A new study calls into question the political narratives surrounding trendy treatments for people who say they are transgendered, in particular the unethical practice of dosing children with powerful hormones to suppress their normal physical development.
I wrote this post about it for CatholicVote.
The New Atlantis recently published a study, Sexuality and Gender, that is sure to earn its authors a place on the secular media hit list.
The study and paper weren’t produced by amateurs, but by Lawrence S. Mayer, MB, MS, PhD and Paul H Hugh, MD.
Dr. Hugh is the University Distinguished Service Professor of Psychiatry and a professor of psychiatry and behavioral science at the Johns Hopkins School of Medicine. He was the psychiatrist-in-chief at Johns Hopkins Hospital and has served as a member of the President’s Council on Bioethics.
Dr. Mayer is a scholar in residence in the Department of Psychiatry at the Johns Hopkins University School of Medicine and a professor of statistics and biostatistics at Arizona State University.
He has been published in peer-reviewed journals. His publications include articles in The Annals of Statistics, Biometrics, International Journal of Geriatric Psychiatry, American Journal of Political Science, New England Journal of Medicine, Journal of the American Statistical Association and the American Journal of Public Health.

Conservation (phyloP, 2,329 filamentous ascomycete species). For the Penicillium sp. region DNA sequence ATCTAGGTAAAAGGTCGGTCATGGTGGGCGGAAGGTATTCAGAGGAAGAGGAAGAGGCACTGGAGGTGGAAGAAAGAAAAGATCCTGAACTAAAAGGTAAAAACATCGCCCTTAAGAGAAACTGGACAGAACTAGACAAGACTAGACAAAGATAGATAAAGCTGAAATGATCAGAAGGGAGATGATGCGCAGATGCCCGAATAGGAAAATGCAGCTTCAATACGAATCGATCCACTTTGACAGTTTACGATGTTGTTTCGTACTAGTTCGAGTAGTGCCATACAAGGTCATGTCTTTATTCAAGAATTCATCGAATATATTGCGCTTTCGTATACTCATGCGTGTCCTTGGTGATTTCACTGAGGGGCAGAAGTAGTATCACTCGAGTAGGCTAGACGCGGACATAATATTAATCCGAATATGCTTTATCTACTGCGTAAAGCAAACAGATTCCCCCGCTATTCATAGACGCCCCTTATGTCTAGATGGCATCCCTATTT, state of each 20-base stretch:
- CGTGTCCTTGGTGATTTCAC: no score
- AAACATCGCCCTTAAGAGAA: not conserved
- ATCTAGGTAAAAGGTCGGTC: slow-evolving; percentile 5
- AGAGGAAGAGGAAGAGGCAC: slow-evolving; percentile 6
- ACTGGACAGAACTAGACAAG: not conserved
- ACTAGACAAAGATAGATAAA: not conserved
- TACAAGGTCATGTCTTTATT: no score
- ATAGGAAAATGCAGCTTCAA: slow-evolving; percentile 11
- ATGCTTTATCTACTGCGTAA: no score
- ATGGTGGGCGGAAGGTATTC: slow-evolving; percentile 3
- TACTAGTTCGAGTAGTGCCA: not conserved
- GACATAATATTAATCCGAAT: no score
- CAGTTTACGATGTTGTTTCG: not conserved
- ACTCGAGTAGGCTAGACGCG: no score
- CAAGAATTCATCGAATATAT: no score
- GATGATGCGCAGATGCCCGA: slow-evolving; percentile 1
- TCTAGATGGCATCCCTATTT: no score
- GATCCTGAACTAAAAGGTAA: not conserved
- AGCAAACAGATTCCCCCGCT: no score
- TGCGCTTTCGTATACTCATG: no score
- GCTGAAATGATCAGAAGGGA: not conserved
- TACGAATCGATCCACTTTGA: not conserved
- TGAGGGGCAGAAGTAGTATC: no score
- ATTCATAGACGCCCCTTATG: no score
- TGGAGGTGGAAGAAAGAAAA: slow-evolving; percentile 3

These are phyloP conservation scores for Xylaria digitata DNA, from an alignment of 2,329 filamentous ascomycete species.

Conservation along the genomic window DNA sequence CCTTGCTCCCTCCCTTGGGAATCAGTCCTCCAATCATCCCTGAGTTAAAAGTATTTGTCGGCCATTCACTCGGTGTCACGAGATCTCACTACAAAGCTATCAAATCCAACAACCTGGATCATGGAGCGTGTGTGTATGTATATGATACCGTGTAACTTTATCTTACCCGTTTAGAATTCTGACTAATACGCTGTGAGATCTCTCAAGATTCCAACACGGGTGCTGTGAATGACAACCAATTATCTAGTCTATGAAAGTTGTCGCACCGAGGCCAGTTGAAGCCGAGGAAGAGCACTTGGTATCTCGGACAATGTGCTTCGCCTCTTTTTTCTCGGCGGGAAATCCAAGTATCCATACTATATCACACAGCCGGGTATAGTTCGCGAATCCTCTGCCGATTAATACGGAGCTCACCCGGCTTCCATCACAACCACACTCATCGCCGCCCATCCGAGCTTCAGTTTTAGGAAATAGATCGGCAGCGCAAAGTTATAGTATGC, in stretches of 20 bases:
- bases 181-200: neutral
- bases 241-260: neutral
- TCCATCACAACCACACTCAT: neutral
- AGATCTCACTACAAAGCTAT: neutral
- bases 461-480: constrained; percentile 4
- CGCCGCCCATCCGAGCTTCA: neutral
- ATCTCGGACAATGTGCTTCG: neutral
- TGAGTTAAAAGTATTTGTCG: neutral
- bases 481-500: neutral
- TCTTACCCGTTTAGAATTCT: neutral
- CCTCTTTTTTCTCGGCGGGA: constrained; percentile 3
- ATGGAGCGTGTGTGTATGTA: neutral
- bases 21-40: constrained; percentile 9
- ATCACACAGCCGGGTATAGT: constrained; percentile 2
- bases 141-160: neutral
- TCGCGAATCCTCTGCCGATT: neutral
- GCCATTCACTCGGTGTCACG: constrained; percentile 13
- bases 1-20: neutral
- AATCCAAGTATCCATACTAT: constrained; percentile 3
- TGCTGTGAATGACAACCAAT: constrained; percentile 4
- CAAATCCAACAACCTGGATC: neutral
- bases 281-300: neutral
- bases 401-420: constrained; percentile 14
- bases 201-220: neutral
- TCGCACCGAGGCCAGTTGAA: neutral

I listed these men’s credentials because the conclusions they reached in their research fly in the face of the political narratives that have been put forward by one side of the culture wars. I expect them to be attacked, and I also expect anyone who cites their work to be attacked along with them.
What have they said that’s so worthy of such attacks? Basically, (and it’s a long article that you should read yourself) they debunk several claims in the public narrative about the causes of homosexuality. One apple-cart that they overturn is the “born that way,” explanation for how people develop same-sex attractions.
There is nothing inflammatory per se in what the authors conclude. It is, rather, pretty much what we all have surmised: there are most likely a number of causes that lead to the development of homosexuality, and no one really knows at this point what all of them are. However, the “born that way” narrative does not bear out, at least as a sole explanation.
The authors also address the question of mental health and homosexuality. Their conclusion is that homosexual people suffer from higher rates of mental health problems than their counterparts in the larger community.
Again, it is not possible to say whether these mental health problems are part of an overall mental health dynamic that results in homosexuality, a result of homosexual behavior, or a reaction to prejudice and discrimination that individuals encounter because of their sexuality. It’s a chicken and egg thing, just like the question of what “causes” same-sex attraction.
This research also shows that “gender reassignment surgery” does not result in improved mental health outcomes for those who undergo it. It raises the issue of the high rate of suicide in people who say they are transgender.
The authors don’t say this, but I would guess that the poor mental health results of gender reassignment surgery are mostly due to the fact that it is a barbaric and mutilating procedure that has more in common with yester-years’ pre-frontal lobotomies than legitimate medical practice. (Read the rest here.)